Is supplemental health insurance necessary if I have major medical coverage?

Start with a review of your major medical plan. Confirm out-of-pocket responsibilities and uncovered situations. Insurance companies offer a variety of supplemental insurance options to fill the gaps.

For example, critical illness, hospital indemnity and accidental death and dismemberment plans typically pay cash benefits for specific health-related issues. Policyholders can use the money for prescription costs, co-payments, deductibles, travel-related expenses or other bills.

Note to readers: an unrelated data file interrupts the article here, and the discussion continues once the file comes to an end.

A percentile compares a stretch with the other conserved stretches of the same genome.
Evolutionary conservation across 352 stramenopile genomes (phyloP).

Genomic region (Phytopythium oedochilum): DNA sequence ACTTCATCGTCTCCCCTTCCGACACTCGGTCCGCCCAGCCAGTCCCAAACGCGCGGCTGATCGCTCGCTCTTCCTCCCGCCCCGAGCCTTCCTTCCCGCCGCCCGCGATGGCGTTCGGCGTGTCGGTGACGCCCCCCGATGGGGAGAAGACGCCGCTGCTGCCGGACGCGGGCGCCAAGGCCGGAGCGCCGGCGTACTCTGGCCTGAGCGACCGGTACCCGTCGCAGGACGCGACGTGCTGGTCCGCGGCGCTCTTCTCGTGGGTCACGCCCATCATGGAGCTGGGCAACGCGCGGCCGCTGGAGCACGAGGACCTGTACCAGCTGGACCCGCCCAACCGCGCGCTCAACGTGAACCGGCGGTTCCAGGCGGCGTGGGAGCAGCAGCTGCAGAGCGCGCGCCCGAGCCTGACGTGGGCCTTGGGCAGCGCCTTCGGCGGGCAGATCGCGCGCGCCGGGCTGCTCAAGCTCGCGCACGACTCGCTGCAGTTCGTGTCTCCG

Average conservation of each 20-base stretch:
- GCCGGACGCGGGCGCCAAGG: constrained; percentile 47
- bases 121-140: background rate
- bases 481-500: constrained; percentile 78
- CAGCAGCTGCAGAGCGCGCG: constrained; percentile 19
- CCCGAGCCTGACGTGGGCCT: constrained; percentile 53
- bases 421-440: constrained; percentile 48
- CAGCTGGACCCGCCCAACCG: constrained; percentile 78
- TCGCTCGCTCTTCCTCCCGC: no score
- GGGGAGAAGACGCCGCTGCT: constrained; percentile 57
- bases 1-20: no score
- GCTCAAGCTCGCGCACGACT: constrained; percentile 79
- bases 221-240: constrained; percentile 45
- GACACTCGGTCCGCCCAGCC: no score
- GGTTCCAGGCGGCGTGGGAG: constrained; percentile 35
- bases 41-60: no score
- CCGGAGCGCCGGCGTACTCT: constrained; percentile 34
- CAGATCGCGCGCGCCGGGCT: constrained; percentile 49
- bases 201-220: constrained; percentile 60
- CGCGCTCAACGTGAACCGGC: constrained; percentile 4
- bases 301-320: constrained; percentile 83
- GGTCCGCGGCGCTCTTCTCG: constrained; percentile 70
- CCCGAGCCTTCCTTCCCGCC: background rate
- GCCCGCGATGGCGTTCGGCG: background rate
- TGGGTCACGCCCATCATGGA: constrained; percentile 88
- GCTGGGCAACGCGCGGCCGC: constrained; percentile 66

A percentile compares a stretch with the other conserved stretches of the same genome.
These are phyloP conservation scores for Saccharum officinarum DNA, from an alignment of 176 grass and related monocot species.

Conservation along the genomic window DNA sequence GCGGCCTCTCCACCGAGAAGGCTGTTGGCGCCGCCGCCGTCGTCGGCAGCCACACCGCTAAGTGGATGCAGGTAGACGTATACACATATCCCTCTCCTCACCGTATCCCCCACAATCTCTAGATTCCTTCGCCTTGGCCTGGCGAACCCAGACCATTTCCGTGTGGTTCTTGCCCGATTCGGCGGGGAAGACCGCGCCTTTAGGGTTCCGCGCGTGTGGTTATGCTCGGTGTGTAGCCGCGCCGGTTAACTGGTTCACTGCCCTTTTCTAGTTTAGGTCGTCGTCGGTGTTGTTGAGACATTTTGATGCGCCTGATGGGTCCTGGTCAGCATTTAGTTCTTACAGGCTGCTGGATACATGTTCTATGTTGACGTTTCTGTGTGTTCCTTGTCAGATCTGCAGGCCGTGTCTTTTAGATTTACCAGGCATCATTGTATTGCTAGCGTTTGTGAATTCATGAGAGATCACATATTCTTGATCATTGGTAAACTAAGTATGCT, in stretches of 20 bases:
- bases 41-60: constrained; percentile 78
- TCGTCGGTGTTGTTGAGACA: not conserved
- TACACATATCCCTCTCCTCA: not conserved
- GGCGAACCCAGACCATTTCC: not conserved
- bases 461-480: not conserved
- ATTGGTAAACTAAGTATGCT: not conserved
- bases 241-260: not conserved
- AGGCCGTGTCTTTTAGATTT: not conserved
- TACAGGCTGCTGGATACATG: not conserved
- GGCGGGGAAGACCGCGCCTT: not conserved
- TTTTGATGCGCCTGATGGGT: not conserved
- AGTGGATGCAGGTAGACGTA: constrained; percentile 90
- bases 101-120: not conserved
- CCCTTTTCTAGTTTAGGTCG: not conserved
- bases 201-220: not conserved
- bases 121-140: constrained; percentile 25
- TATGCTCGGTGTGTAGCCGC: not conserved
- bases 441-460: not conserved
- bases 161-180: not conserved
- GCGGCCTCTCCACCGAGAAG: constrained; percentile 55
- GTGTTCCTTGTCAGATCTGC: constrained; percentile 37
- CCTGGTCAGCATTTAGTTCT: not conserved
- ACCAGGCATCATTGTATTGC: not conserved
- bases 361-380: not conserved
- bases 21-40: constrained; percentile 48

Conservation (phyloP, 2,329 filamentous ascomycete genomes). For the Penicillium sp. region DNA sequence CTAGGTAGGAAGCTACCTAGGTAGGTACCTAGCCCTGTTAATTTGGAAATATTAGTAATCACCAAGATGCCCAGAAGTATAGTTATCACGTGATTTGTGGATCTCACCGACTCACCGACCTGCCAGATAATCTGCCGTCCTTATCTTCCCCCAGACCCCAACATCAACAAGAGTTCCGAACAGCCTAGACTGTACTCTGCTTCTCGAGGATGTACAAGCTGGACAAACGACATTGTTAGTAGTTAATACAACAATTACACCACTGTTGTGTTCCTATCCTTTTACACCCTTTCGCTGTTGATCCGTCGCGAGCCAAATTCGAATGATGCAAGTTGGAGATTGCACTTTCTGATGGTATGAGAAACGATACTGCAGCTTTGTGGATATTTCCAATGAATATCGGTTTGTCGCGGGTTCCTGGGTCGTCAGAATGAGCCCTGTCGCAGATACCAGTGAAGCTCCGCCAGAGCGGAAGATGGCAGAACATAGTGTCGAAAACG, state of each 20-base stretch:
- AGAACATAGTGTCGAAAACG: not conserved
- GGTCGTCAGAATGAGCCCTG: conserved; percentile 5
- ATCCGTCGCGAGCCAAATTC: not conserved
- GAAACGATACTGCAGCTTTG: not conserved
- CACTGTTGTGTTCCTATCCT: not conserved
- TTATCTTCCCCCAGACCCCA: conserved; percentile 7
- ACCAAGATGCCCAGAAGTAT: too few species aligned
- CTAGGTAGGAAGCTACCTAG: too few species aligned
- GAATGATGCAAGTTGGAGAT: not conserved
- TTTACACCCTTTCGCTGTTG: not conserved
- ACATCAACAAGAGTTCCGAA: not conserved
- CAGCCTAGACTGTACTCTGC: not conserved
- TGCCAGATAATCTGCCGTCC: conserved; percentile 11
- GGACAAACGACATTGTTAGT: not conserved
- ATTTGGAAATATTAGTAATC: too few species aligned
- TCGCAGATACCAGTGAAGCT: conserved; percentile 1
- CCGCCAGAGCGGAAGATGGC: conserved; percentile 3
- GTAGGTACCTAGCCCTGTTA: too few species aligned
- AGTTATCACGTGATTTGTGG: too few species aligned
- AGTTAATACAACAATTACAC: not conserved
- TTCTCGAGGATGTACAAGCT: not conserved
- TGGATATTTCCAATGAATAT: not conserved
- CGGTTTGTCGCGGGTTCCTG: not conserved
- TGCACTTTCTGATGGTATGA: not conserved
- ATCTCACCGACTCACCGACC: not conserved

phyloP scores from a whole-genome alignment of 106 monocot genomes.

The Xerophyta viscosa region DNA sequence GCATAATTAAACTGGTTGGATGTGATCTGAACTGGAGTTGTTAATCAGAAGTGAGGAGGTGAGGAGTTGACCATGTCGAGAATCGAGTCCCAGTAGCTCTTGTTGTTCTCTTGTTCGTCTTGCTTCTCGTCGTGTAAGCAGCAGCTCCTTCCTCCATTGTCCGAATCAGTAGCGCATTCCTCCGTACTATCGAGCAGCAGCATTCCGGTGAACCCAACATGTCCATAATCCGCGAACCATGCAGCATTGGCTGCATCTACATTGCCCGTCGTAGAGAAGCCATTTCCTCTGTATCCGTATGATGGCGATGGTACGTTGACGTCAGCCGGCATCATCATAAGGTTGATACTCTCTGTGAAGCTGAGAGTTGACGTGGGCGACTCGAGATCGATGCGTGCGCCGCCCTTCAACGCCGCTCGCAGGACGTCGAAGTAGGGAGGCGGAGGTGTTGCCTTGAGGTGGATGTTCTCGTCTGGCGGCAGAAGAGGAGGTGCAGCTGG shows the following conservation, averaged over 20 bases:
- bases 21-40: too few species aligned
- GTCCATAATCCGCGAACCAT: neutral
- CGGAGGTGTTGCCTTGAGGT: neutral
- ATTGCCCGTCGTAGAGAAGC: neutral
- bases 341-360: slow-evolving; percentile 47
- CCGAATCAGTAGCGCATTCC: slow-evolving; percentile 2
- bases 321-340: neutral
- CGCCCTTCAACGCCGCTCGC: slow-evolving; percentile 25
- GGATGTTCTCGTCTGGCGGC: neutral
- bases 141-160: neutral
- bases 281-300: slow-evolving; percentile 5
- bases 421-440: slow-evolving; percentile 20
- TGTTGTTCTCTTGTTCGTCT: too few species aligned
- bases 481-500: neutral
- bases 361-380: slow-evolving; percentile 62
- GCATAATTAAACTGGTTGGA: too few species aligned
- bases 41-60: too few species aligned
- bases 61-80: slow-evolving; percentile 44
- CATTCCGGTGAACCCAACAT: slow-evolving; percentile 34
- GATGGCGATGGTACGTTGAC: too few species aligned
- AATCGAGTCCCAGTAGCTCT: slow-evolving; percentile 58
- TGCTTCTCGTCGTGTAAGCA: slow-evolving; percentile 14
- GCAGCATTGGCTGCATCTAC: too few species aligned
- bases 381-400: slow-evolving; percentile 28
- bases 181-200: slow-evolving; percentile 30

Those on Medicare are familiar with copayments, coinsurance, deductibles and out-of-pocket fees. Products like Medicare Supplements and Advantage Plans offset these costs.

Major medical insurance plans may not include dental or vision benefits. Many employers offer this type of insurance. Individual plans are also available.

Long term care and disability insurance are other supplemental options to think about.

Confirm supplemental benefits you are considering are not duplicated by your major medical plan. Be familiar with supplemental policy limitations like waiting periods, maximum payout, duration of payout, deductibles, co-pays and co-insurance requirements. Finally, check the supplemental insurer's financial strength rating, complaint record and licensing status.